This was to be our second, but far from last, Christmas away from home.
Christmas 1940 half of us went home for Christmas the other half stayed in camp at Petawawa. So 1941 for all was the first when we were in a distant land all away from home. I think we received mail just before Christmas from home. I had already heard from my Grandmother in Scotland welcoming me to the British Isles, and my grandmother wrote my mother on my safe arrival, thankful that it was to Britain and not HongKong. I have that letter, also a news clipping stating more troops arrive safely.
Our Christmas dinner in the sergeants' mess was pretty good for all the shortages. One thing I remember was the amount of Brussels sprouts. They were the green staple served almost on a regular basis, least it seemed so. Being young I ate everything. At our Christmas dinner Roy Murphy brought a friend, an ATS girl who was in uniform. I do not remember her maiden name but Roy married Ethel. Both are living near Edmonton . Ethel has not been well for years.
The wash room facilities for all the Wos and sergeants was near the entrance to our mess, and had, if memory is correct, only three wash basins and cold water only. Now Scotty Hunter and I, along with many of the others, shaved, and did our teeth in a matter of seconds. Others, I guess should be nameless but again so what, one L/sgt Jack Michaels took seemingly the greatest time, usually in the 20 minute range while he preened and trimmed and plucked to the exasperation of all waiting, and Jack never did improve on speed regardless of the barbs cast his way. Jack had borrowed Scotty Hunter's first war issue mirror [a treasure ]. Well Jack broke it accidentally. I think at that moment that Scotty Hunter was starting to think that some one his age should be home doing veteran's guard or something. That was the definite down spiral in Scotty's career. I will dwell on that later.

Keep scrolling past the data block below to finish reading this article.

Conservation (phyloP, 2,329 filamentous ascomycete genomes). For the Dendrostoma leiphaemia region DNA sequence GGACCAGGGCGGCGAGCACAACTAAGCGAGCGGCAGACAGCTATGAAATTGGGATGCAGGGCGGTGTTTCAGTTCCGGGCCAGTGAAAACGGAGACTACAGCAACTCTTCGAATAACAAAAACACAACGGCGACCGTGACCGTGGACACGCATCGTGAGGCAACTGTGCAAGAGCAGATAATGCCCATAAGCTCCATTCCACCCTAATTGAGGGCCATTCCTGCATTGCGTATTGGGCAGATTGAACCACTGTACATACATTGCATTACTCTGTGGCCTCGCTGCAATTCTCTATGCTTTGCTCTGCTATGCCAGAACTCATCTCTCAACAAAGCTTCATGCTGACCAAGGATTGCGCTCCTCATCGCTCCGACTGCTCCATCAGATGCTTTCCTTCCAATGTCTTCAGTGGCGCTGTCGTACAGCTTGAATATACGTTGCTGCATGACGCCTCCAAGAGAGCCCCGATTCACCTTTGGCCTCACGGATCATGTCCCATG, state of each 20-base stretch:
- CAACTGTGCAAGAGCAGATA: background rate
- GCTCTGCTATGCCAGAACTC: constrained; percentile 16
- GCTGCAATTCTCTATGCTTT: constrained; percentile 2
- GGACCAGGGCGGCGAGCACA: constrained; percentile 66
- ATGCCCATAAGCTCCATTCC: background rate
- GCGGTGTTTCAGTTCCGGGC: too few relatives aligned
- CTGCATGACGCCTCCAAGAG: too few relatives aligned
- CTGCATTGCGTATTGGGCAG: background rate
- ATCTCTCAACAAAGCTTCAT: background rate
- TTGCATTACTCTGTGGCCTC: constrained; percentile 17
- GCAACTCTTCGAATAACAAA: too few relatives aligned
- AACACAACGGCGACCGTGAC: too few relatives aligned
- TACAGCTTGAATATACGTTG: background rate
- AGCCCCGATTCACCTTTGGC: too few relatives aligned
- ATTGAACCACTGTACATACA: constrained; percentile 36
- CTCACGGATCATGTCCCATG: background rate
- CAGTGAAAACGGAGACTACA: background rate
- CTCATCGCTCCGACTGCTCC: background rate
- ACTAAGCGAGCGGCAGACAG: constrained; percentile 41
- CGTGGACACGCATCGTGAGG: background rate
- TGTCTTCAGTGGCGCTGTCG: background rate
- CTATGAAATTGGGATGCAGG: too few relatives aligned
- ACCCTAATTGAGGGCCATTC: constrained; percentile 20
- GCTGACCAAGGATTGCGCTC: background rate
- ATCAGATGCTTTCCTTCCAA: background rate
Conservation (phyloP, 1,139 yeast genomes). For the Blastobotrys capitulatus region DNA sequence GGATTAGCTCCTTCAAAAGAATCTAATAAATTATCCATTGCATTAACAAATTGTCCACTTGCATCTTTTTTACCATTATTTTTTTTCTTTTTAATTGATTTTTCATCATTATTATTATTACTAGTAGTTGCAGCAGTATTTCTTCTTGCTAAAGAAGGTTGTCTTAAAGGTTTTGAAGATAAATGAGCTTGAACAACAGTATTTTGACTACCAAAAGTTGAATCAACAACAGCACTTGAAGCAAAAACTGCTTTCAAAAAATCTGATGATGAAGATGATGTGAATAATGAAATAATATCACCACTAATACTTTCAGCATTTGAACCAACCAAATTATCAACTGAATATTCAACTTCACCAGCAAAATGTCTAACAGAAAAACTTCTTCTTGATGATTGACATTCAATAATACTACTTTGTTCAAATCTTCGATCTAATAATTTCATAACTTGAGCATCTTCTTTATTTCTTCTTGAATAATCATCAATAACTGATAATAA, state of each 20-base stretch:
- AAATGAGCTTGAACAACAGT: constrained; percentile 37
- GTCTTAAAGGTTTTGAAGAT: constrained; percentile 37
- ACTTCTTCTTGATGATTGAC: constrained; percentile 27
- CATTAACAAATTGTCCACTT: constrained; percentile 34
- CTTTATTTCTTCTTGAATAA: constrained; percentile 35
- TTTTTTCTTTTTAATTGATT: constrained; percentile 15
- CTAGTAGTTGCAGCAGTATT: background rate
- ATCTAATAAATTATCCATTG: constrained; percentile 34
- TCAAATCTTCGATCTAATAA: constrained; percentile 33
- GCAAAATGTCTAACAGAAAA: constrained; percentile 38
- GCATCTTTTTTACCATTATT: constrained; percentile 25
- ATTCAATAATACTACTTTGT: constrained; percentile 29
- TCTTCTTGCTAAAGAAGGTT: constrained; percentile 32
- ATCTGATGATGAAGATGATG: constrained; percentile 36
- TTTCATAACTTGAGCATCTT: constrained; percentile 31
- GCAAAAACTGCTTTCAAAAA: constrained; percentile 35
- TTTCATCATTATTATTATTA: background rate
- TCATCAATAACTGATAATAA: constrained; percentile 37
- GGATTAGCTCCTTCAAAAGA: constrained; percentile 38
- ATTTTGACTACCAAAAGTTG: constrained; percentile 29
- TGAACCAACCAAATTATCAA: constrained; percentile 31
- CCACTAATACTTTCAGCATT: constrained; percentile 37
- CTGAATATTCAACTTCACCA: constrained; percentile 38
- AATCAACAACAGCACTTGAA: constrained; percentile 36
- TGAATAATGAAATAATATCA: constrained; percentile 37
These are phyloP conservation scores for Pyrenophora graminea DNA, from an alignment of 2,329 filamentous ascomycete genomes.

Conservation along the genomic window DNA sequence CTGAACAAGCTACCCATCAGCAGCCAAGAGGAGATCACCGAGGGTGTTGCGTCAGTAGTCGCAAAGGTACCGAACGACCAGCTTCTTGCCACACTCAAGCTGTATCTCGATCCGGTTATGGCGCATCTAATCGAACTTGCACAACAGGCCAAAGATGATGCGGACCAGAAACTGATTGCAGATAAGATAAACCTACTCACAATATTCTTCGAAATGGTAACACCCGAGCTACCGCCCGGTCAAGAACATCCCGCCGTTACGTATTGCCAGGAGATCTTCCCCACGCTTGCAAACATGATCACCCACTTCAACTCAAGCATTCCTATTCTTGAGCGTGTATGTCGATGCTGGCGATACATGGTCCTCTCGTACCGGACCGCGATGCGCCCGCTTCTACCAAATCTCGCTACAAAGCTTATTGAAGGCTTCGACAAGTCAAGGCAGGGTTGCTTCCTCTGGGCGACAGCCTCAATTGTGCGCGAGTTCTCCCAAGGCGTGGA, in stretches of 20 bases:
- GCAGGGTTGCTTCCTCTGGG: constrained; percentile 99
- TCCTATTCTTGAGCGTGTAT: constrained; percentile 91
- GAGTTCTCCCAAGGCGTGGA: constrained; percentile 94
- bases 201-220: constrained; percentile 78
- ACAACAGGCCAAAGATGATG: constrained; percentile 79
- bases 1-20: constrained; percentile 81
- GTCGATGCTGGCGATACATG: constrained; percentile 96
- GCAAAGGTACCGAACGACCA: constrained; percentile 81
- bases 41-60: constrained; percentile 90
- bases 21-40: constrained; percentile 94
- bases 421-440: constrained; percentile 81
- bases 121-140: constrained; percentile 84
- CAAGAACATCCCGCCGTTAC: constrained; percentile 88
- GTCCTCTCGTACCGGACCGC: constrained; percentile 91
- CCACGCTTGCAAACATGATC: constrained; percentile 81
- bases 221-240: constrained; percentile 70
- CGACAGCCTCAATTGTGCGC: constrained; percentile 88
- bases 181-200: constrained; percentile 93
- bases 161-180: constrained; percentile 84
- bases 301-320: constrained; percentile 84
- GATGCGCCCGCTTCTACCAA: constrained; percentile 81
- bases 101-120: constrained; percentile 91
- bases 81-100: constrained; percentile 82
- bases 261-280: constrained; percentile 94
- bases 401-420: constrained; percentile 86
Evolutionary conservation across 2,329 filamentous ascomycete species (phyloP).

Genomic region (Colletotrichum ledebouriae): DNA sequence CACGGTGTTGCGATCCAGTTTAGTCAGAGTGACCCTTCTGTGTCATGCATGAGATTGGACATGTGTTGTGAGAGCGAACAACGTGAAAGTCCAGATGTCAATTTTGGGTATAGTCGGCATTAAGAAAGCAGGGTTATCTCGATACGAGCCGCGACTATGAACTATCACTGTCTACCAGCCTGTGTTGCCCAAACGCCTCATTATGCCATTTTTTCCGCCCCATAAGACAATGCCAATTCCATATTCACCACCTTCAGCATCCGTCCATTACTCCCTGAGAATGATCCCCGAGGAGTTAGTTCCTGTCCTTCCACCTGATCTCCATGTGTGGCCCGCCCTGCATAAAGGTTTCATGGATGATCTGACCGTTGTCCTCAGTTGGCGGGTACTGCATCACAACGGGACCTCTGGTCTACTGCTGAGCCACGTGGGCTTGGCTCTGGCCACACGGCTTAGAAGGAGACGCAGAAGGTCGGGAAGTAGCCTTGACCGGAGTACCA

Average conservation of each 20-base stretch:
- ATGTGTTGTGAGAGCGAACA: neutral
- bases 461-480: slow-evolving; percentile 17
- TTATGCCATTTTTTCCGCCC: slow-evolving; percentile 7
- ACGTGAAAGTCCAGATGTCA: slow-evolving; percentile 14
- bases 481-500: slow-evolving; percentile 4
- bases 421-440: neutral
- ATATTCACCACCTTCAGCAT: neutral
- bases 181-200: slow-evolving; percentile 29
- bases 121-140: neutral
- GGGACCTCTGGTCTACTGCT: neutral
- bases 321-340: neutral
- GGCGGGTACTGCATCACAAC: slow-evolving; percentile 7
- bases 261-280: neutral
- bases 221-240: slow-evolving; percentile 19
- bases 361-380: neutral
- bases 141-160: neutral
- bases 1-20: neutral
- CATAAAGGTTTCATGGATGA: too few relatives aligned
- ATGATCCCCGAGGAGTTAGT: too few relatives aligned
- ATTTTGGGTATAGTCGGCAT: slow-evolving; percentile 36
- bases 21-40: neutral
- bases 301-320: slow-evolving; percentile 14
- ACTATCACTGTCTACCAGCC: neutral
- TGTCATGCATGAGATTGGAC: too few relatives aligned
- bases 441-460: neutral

Aldershot was a place that here that regiment had to get all together, and in a hurry. I remember Col Landers getting all the sgts and wos together and telling us what a nice look we had just like a shiny apple. Then he added the insult to us that were rotten to the core, and the upshot was the RSM was replaced by Jim Murray, a much younger man, and he looked the part of a fine figure to be the RSM. Now the original RSM McLeod had his faults but on the other side he always maintained to have a good regiment you had to have a great sergeants group, and we did. So the new Colonel had a nucleus that he knew he had to work with so changes were made. Older sergeants and sergeant Majors were either demoted or sent to holding units as too old or unfit to be in an active service unit.
Before I get into the New Year, seeing I had all my relations in Scotland I was given leave. This was before Christmas. Was I excited! I was on my way to Scotland, the birthplace of my parents. Train to London, then using the Underground system to get across London, then a train to Aberdeen, arriving in the mid morning after a night's travel. I checked at the Criterion Bar across from the station and found out that I would have to take a #14 bus down to the foot of Dee to my Uncle Jack's Pub called the Neptune. Walking into the bar, a Royal Navy Commander asked me to join him and his aide a Lt ,,, . I did so and he remarked was I a kin to the publican? I said yes he is my uncle, I then said how do you know? He replied your hair line. ' Well Uncle Jack came over and greeted me warmly and said have you been to see your aunt Cis yet? [his wife]. No, I have just arrived. Well away you go and see her right off. I received the proper street cars to take me to Ashley Park N Aberdeen, there to be given a great hug and kiss from my aunt Cis. The only child at home with Aunt Cis was Norman [ now called John ]. Norman was about four and we hit it off right away and he earned the nickname ot the Tough guy. Drew about 14, and Shelia about ten or so. Here was my first contact with real relatives. Others soon followed as I went further north to New Pitsligo, dad's birthplace, Fraserborough, Strichen, and the crofts and farms. Upper Craidmaud was the farm that in that parlour Mum and Dad were married, 17 December 1917.
This is yet to come